When an authority is clothed with two functions, one administrative and the other judicial, proceedings before it which fall under the latter category do not cease to be judicial by reason of the fact that it has got other non- judicial functions What has to be seen is the capacity in which the authority acts with reference to the impugned matter. It will, therefore, be necessary to examine the character in which the Sales Tax Officer functions when he takes proceedings for assessment of tax. Under the pro- visions of the Act, the Sales Tax Officer has to issue notice to the assessee, take evidence in the matter, hear him and then decide, in accordance with the provisions of the statute, whether tax is payable, and if so, how much. Against his order there is an 817 appeal in which again the parties have to be heard and a decision given in accordance with law. The, legality or propriety of an order passed in an appeal is again open to consideration on revision by a Revising Authority who must be "a person qualified under clause (2) of Art. 217 of the Constitution for appointment as Judge of a High Court". Section 11, which is on the same lines as s. 66 of the Indian Income-Tax Act, provides that the Revising Authority might refer for the opinion of the High Court any question of law arising out of its order, and under a. 11(4), the assessee has a right to move the High Court for an order that the Revising Authority do refer the question of law arising out of the order, if there has been an erroneous refusal to refer, Now the respondents contend that the proceedings commencing with a notice issued by the Sales Tax Officer and ending with a reference to the High Court are entirely judicial, that it is in that view that petitions for certiorari and prohibition are entertained against orders of assessment under Art.226 of the Constitution and appeals against such orders are entertained by this Court under Art. 136. It will be inconsistent, it is urged, to hold, on the one hand, that the orders passed in these assessment proceedings are open to appeal under Art. 136 on the footing that they are made by Tribunals, and, on the other, that they are open to attack under Art. 32 of the footing that they are made by executive authorities. It is also contended for the petitioner that the definition of "State" in Art. 12 is to govern Part III "unless the context otherwise required", and that in the context of Art. 32; "The State" would include Courts and Tribunals exercising judicial functions. Article 32, it will be noticed; confers on the Court jurisdiction to issue among others, writs of Certiorari and prohibition. The argument is that 'as these writs are issued only with reference to judicial proceedings, the restricted 818 definition of "'the State" in Art. 12 as, excluding them must give way to the express language of Art. 32. It is accordingly contended that even on the footing that the order of assessment is judicial in character, the present petition for issue of certiorari is within Art. 32. It is true argue the respondents, that certiorari and prohibition lie only in respect of judicial and not administrative acts, and it must, therefore, be taken that Art. 32 does envisage that there could be a petition under that Article with respect to judicial proceedings. It is also true, as held by this Court, that the right of an aggrieved party to resort to this court under that Article is itself a fundamental right under Art. 32. But the right of resort to this Court under Art. 32(1) is only when there is an infringement of a fundamental right which had been gua- ranteed in Part III, that it is Articles 14 to 31 that declare what those, fundamental rights are, for the breach of which remedy can be had under Art. .32(2), and that what has to be seen, therefore, is whether there is anything in the Article which is said to have been infringed, which is repugnant to the definition of "the State" in Art. 12. Examining, it is said, Art-19(1)(g) which is alleged to have been violated, there is nothing in it which is repugnant to the restricted connotation of the expression "the State" in Art.12, and judicial proceedings therefore cannot be brought within it. It is further argued that Art.19(2) to 19(6) clearly show that it is only laws existing and to be made that are within their purview, and judicial pronouncements not being law cannot fall within the ambit of those provisions. In the result, it is contended that the definition of "State" in Art. 12 stands and an order made by a Court or tribunal cannot be held to infringe Art. 19(1)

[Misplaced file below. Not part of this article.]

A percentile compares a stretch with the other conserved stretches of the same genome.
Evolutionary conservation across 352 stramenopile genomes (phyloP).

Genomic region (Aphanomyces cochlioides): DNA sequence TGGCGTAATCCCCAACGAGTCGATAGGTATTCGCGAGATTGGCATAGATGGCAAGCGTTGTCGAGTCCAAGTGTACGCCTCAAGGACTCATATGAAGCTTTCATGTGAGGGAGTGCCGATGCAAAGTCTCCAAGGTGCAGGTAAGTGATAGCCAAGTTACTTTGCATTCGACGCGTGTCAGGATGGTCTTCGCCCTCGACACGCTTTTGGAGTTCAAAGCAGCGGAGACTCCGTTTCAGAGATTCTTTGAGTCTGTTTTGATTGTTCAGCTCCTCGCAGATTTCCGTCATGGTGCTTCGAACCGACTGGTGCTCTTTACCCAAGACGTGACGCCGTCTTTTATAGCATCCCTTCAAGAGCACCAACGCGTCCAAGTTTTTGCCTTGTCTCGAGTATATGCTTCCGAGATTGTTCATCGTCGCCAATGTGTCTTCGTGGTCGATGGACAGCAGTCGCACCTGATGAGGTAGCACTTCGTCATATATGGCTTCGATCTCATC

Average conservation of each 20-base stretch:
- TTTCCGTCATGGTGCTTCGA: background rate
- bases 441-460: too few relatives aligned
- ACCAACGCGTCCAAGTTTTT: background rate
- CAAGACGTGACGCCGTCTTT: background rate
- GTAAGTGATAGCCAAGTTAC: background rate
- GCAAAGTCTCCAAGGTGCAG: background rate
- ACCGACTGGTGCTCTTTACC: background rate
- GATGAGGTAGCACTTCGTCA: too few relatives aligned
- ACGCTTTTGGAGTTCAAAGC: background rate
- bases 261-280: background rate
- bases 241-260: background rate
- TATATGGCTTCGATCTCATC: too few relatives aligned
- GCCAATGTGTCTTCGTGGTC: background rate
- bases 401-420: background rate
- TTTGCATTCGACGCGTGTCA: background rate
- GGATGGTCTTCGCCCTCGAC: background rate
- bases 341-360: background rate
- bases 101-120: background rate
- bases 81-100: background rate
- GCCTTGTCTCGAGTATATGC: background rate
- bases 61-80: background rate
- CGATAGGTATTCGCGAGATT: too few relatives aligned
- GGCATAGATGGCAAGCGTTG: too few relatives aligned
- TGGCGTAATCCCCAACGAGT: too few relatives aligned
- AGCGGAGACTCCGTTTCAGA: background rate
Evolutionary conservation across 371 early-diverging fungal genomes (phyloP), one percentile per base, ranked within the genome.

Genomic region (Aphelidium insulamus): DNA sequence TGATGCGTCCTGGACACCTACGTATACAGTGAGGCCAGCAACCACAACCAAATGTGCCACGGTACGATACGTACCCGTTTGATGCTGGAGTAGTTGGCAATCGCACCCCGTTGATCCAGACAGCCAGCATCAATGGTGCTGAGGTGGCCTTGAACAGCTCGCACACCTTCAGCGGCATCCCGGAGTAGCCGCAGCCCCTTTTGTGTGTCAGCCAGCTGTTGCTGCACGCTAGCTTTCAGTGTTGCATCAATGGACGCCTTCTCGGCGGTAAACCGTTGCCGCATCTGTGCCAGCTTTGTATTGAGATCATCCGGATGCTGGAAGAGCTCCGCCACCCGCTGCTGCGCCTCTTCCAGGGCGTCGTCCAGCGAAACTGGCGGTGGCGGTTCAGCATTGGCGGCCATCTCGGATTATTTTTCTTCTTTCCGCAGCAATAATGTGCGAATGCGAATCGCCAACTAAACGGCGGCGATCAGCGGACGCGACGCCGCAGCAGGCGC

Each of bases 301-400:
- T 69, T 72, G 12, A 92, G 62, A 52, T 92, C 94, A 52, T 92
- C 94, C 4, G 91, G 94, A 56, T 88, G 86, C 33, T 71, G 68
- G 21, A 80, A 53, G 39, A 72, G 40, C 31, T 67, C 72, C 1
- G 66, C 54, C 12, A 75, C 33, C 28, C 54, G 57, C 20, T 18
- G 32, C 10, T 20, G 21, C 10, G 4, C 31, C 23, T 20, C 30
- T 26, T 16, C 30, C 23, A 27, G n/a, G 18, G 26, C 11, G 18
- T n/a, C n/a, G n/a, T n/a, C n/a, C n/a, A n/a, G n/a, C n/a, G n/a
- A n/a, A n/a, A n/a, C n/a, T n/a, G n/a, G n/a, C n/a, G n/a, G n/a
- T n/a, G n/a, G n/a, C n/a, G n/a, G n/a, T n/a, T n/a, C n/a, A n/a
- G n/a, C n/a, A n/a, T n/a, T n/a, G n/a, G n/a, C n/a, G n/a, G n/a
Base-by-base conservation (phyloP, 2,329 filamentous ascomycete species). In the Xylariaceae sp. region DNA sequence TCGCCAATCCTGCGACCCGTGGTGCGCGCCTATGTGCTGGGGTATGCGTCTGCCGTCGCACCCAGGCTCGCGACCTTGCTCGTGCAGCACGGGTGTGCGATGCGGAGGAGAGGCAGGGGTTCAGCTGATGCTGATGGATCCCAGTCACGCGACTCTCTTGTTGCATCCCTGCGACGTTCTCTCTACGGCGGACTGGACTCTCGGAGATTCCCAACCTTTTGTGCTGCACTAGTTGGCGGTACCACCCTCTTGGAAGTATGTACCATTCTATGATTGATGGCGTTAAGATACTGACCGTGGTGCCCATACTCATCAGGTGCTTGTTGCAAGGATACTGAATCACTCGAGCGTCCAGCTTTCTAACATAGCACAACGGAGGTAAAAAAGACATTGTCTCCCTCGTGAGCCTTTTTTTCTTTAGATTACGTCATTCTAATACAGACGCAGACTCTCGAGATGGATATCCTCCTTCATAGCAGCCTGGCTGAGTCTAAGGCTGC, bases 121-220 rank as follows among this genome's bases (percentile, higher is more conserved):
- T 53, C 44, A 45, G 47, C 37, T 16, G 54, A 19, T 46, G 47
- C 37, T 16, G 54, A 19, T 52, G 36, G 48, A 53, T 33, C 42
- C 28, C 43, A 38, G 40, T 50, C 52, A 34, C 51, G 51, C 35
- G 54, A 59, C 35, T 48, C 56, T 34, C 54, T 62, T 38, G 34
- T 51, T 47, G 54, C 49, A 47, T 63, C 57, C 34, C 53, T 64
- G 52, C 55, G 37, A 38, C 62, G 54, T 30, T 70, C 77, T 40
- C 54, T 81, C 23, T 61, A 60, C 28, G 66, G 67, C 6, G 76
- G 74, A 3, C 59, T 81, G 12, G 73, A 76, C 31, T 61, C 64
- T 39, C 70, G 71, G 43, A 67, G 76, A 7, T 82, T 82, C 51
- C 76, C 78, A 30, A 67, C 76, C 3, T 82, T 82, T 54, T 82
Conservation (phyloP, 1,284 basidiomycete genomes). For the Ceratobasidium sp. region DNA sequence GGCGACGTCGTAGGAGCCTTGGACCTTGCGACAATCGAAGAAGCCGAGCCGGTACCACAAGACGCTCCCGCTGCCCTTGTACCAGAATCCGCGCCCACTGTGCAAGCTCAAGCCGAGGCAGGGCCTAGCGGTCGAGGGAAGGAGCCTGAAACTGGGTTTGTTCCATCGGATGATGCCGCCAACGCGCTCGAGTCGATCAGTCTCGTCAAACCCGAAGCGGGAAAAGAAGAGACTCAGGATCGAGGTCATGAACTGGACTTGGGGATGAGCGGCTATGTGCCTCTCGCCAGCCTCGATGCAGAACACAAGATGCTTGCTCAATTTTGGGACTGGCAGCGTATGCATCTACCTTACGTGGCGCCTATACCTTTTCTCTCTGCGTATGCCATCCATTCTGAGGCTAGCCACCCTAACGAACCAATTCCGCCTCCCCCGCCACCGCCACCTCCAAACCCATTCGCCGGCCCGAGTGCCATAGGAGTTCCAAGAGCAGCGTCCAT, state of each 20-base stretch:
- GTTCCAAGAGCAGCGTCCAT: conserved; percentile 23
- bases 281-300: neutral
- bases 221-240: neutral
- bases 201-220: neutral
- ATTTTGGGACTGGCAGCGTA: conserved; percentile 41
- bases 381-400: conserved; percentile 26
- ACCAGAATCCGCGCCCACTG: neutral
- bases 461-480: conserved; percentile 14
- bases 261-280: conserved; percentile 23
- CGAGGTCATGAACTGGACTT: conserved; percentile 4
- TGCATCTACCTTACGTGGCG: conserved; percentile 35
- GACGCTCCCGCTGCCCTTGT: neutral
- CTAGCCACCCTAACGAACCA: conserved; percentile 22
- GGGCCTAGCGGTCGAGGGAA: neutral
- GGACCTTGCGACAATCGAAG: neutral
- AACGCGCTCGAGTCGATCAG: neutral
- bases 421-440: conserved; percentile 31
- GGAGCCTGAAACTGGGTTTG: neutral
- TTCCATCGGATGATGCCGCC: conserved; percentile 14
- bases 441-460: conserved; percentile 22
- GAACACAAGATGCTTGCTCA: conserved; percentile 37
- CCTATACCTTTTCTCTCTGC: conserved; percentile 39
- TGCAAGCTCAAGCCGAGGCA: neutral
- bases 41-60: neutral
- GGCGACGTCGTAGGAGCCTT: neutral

(g) read along with Art. 12.